Are Carrots the Key to Stronger Concrete?

A new project in the UK is looking for a way to make the construction industry more environmentally friendly.

Earlier this year, scientists at the University of Exeter announced they had made a concrete composite more than twice as strong and four times more water-resistant than existing mixtures by adding graphene to it.

Now, researchers from Lancaster University, in collaboration with sustainable materials company Cellucomp, are discovering the radical effects of adding “nanoplatelets”, fibres from root vegetables, to concrete mixtures.

Lab results have found that adding the platelets made concrete significantly stronger, to the point that 40 kg less Portland cement per cubic meter of concrete was required in order to achieve the same strength.

Related: ‘Green’ Concrete Set to Revolutionise the Construction Industry

Made from vegetables such as sugar beet or carrot, the new composites structurally and environmentally out-perform all commercially-available cement additives at a much lower cost.

Additionally, a boost to the density of the concrete's microstructure was discovered, meaning structures would be able to last longer and be more resistant to corrosion.

"These novel cement nanocomposites are made by combining ordinary Portland cement with nanoplatelets extracted from waste root vegetables taken from the food industry," Professor and chair in structural integrity and materials at Lancaster University Mohamed Saafi said.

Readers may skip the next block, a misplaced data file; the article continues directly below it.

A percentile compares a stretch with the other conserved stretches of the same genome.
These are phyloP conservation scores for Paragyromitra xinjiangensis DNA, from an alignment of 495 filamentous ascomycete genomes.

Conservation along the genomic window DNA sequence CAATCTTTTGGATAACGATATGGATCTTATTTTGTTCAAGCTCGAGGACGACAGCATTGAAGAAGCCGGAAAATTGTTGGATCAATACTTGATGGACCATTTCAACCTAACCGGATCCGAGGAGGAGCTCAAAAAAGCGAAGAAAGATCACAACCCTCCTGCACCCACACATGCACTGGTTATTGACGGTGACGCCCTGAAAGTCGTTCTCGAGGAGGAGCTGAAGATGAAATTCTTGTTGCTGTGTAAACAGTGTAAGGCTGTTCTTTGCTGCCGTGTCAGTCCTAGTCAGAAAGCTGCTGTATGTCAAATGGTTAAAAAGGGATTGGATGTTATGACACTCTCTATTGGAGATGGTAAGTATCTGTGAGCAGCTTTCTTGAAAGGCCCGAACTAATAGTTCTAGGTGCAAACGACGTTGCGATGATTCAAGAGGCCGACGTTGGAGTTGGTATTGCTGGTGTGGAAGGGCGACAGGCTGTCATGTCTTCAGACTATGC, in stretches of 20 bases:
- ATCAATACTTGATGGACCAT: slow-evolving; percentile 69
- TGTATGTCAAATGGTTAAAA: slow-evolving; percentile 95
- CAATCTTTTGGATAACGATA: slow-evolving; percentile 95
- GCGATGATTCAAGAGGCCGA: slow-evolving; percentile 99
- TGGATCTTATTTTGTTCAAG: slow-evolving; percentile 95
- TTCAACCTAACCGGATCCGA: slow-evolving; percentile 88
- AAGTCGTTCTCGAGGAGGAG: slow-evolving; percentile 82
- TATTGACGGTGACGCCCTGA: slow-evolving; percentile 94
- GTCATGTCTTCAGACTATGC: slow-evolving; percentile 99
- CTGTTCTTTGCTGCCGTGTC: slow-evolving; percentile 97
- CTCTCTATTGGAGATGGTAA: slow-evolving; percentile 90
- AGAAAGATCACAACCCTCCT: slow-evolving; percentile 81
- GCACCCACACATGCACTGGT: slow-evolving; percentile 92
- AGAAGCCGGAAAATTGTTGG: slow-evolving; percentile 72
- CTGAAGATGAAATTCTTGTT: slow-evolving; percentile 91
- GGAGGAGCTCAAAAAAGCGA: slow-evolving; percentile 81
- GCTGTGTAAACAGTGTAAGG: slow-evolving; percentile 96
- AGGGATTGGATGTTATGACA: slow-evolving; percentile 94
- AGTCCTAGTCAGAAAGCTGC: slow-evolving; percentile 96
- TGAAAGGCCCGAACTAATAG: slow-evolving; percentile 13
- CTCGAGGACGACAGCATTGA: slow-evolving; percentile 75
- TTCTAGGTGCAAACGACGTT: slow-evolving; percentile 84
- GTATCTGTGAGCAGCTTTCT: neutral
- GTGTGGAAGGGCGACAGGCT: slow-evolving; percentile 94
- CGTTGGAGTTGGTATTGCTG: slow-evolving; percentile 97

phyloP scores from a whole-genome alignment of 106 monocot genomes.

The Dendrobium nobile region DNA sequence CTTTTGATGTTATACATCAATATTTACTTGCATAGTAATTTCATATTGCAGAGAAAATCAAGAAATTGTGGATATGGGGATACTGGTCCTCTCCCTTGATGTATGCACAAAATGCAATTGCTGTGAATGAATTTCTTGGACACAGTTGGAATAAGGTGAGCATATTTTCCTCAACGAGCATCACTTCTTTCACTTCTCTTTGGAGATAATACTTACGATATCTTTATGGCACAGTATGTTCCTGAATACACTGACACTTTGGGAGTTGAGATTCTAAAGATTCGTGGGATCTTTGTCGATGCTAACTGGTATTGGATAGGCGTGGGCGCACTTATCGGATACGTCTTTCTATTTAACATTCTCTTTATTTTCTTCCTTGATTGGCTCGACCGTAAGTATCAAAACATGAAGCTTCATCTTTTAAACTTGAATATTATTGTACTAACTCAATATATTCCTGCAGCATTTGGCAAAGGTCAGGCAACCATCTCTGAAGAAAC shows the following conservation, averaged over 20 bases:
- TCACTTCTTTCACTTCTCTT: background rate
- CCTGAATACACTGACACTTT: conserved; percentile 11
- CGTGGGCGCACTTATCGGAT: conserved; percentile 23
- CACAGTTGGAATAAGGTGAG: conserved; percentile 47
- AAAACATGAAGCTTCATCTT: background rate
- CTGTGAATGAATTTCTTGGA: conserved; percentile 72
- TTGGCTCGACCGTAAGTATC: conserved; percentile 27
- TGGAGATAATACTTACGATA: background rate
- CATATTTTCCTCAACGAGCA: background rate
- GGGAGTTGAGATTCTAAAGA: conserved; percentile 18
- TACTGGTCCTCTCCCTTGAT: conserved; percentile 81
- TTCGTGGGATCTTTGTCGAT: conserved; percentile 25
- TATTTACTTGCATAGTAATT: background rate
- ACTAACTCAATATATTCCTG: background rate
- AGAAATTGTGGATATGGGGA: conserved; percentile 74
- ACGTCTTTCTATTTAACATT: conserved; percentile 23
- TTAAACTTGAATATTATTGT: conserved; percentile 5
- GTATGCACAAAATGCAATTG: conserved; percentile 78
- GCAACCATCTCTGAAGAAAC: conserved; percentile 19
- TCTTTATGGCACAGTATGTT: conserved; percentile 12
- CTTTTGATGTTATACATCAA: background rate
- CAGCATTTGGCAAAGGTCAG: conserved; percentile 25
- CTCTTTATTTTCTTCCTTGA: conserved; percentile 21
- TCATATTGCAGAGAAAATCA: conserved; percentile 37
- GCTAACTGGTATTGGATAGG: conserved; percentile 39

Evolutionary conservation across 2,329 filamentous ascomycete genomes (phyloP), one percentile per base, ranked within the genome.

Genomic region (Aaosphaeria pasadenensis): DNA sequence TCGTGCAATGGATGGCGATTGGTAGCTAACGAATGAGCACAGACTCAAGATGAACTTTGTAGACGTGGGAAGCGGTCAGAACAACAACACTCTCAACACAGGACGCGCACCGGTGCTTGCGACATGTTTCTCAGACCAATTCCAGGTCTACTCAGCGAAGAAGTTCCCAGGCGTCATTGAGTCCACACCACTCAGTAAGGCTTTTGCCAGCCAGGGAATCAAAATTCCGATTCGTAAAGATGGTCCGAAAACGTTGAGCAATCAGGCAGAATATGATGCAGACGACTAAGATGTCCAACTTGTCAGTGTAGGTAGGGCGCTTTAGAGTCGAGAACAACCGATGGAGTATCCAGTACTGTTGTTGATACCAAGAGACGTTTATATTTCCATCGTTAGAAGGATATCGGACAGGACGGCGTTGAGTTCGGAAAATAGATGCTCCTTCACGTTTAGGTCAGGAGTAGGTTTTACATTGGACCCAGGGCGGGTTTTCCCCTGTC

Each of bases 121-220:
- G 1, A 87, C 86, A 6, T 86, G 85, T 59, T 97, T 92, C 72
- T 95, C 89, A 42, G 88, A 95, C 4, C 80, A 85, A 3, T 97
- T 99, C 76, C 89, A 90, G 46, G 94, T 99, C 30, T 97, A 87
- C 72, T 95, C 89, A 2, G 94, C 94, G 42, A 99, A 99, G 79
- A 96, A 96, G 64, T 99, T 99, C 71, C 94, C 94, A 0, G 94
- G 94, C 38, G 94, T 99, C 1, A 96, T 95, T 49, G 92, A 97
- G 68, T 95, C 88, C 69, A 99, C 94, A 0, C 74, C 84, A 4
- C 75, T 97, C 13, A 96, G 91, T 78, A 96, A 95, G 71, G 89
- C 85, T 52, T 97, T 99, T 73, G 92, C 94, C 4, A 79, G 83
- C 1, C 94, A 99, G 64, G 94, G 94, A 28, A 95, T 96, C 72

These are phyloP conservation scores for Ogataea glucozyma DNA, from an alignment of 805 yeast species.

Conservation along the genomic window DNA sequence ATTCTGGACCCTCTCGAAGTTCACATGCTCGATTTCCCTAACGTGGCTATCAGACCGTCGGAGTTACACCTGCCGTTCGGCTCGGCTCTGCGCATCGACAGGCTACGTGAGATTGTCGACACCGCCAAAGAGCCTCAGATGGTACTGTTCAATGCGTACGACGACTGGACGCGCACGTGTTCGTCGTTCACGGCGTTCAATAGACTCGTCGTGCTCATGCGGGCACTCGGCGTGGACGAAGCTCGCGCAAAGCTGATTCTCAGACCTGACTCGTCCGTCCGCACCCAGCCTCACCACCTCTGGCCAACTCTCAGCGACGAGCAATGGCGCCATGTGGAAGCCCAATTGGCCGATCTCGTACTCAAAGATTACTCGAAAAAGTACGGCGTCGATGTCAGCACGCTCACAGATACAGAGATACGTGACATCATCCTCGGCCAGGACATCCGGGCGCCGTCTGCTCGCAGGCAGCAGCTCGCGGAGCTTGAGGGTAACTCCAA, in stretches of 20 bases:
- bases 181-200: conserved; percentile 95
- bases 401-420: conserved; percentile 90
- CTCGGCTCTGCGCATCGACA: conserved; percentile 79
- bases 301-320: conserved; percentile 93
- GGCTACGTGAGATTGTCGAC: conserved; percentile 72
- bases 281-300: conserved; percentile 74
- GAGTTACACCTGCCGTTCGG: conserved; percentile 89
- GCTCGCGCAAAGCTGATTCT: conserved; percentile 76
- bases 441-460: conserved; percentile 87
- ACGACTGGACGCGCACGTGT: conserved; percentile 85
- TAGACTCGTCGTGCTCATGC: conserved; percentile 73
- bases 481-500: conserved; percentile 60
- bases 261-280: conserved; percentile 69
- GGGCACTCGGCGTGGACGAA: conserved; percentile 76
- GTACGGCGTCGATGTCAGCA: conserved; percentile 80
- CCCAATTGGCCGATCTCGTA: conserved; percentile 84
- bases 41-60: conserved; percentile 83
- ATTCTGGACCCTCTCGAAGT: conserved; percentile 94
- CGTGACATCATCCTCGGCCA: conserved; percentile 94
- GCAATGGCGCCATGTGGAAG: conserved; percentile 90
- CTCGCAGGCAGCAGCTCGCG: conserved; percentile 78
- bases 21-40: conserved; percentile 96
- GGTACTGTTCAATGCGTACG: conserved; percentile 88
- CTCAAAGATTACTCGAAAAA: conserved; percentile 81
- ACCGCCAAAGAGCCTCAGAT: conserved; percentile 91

"The composites are not only superior to current cement products in terms of mechanical and microstructure properties, but also use smaller amounts of cement."

"This significantly reduces both the energy consumption and CO2 emissions associated with cement manufacturing."

Even a small reduction in quantity could make a big impact, given the environmental impacts caused by the production of cement.

At the moment, production of Portland cement accounts for eight per cent of global CO2 emissions, a number set to double in the next 30 years.

The two-year research project has received almost £200,000 (A$350,000) backing from the European Union’s Horizon 2020 program.

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